Limited Liability Company Tax
A limited liability company (LLC) is a business entity that provides the company owners with limited liability protection. The tax requirements of an LLC are based on the number of members. While a single member LLC is taxed like a sole proprietorship, the tax requirements of a multiple member LLC are similar to those of a partnership. The owner of a single member LLC must report the income of the business on their personal tax return. Each member of a multiple member LLC is required to report their portion of the business income on a personal return while the business entity itself must comply with certain other tax requirements.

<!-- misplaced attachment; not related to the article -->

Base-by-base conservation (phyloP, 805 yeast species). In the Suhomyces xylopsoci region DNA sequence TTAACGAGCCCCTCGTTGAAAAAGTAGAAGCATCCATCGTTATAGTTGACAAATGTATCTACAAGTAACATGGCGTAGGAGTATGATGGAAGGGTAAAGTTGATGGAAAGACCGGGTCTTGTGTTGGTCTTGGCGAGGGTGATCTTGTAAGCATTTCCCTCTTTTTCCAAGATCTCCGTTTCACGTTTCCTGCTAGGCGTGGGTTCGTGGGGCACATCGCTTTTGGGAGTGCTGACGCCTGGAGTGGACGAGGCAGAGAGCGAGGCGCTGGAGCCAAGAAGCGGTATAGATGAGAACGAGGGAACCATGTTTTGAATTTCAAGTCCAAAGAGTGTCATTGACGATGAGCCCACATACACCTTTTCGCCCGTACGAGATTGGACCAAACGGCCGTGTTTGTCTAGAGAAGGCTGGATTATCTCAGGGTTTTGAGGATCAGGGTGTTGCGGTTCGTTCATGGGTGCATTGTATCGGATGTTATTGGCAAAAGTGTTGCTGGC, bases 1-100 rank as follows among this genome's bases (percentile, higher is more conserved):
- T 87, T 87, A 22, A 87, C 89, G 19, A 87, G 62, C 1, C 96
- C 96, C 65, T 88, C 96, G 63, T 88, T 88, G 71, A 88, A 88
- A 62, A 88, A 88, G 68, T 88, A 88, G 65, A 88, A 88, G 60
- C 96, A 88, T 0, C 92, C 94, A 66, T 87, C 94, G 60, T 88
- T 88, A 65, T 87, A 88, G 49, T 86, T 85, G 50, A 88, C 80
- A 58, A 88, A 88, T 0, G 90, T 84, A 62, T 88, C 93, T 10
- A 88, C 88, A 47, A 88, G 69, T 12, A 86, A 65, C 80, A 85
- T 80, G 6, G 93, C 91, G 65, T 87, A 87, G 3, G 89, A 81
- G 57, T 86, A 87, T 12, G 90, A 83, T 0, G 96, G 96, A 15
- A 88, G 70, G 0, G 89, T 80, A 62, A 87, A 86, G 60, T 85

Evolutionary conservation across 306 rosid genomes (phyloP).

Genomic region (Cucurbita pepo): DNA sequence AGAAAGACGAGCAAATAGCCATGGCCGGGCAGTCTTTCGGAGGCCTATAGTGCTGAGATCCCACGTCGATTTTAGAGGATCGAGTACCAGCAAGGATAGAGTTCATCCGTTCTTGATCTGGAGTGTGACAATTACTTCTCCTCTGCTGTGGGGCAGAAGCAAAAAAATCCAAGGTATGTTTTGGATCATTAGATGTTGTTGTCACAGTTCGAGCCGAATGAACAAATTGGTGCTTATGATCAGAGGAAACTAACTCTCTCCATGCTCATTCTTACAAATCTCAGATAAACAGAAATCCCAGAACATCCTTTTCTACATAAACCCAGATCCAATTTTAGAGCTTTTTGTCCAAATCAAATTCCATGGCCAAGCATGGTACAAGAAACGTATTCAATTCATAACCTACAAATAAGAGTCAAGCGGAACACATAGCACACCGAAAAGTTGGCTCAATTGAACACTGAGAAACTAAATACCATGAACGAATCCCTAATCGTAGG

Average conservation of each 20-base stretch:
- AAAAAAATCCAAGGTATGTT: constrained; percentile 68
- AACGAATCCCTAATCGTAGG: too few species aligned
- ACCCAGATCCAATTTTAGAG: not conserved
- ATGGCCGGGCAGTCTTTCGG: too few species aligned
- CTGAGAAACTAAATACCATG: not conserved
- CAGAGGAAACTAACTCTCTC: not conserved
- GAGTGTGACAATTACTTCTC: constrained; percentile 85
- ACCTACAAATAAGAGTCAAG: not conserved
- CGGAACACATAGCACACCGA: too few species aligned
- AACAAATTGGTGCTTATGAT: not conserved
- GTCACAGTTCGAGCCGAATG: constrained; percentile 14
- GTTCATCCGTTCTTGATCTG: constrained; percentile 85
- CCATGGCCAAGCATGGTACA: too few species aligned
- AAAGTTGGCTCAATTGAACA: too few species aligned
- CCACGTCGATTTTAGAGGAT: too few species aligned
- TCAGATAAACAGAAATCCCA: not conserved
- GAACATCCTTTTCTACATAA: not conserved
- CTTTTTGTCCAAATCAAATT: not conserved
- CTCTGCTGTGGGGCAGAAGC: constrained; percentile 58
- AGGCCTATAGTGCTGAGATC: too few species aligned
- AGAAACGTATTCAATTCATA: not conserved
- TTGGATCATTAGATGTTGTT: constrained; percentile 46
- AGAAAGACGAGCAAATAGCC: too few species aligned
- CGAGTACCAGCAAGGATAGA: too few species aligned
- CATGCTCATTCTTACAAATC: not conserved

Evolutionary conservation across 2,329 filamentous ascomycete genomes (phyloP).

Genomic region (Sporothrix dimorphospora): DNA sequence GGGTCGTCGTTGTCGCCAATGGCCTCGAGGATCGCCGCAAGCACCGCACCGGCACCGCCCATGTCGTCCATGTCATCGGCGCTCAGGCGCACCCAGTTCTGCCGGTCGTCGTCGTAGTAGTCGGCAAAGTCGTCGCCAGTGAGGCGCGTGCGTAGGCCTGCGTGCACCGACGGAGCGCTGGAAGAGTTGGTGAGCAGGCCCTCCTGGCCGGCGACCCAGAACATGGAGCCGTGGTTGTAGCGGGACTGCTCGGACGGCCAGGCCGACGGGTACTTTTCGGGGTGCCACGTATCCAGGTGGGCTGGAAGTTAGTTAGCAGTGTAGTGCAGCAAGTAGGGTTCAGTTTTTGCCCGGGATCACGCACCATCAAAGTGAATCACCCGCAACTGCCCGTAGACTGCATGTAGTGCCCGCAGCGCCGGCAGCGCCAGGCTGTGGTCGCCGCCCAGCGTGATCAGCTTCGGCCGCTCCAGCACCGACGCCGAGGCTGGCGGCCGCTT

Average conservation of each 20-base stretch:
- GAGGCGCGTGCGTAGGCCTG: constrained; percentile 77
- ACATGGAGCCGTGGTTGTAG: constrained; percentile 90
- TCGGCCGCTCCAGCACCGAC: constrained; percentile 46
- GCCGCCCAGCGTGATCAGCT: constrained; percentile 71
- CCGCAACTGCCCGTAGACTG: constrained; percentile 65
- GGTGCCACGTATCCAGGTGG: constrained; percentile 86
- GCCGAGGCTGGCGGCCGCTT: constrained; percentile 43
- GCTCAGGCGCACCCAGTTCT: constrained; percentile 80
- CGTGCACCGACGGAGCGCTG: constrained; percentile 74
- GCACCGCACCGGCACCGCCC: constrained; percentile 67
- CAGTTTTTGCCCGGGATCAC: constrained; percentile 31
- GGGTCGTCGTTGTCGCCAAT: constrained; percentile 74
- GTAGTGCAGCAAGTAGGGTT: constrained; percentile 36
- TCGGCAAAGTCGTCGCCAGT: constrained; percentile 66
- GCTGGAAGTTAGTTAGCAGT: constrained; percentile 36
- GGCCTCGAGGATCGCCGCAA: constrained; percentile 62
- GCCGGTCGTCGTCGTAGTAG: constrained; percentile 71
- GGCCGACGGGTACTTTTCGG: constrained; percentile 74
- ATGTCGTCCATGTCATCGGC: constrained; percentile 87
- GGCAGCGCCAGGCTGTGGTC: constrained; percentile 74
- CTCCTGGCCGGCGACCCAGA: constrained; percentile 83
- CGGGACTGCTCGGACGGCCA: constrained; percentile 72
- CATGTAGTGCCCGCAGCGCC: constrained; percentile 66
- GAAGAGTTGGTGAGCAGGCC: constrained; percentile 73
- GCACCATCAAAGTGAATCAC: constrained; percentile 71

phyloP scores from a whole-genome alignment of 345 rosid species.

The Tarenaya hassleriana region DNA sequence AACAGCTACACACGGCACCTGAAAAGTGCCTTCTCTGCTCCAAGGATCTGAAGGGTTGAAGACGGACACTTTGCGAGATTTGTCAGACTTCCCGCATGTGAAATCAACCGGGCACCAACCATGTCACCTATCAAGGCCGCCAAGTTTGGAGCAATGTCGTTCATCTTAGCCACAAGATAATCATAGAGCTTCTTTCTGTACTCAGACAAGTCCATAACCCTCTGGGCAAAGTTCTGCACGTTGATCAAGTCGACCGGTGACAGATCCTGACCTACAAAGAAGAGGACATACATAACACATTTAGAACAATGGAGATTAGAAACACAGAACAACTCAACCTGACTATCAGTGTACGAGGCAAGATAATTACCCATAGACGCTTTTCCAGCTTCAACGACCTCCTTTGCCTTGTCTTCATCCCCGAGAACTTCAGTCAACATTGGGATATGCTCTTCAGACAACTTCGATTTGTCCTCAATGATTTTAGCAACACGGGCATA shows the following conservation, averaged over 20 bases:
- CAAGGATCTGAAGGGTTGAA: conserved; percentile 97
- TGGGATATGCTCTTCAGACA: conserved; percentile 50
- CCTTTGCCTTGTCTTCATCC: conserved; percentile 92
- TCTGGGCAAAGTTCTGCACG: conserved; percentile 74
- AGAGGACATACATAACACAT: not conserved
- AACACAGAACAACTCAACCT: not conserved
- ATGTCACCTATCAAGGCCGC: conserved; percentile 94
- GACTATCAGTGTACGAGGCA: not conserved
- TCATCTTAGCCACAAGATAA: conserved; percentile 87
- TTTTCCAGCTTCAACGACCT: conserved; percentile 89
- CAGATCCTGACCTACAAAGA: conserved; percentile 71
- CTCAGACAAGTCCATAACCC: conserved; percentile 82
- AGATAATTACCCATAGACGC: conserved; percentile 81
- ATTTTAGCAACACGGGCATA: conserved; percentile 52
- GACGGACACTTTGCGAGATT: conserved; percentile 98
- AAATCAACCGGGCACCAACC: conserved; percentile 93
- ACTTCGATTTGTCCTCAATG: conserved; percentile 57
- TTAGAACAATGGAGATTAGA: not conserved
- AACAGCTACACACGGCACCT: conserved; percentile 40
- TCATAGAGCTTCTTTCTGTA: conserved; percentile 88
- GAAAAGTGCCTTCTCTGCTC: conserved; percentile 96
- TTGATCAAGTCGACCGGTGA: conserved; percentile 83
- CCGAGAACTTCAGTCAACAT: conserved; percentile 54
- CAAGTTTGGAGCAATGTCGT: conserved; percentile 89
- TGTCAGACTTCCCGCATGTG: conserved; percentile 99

The specifics of limited liability company tax:
- Members of an LLC are considered to be self-employed and must therefore pay self-employment taxes which are calculated using schedule SE.
- The income of a single member LLC is reported on the owner’s personal tax return using Form 1040 and Schedule C.
- Each member of a multiple member LLC must report their share of the profits or losses of the business on their personal tax return.
- A multiple member LLC must file a K-1 for each LLC member and must submit an information return for the business on Form 1065.
If an LLC has employees, the entity must pay employment taxes, including federal and state withholding taxes, unemployment taxes, Medicare and Social Security taxes and workers’ compensation taxes. Like all other business entities, a limited liability company must also pay sales and excise taxes wherever applicable.
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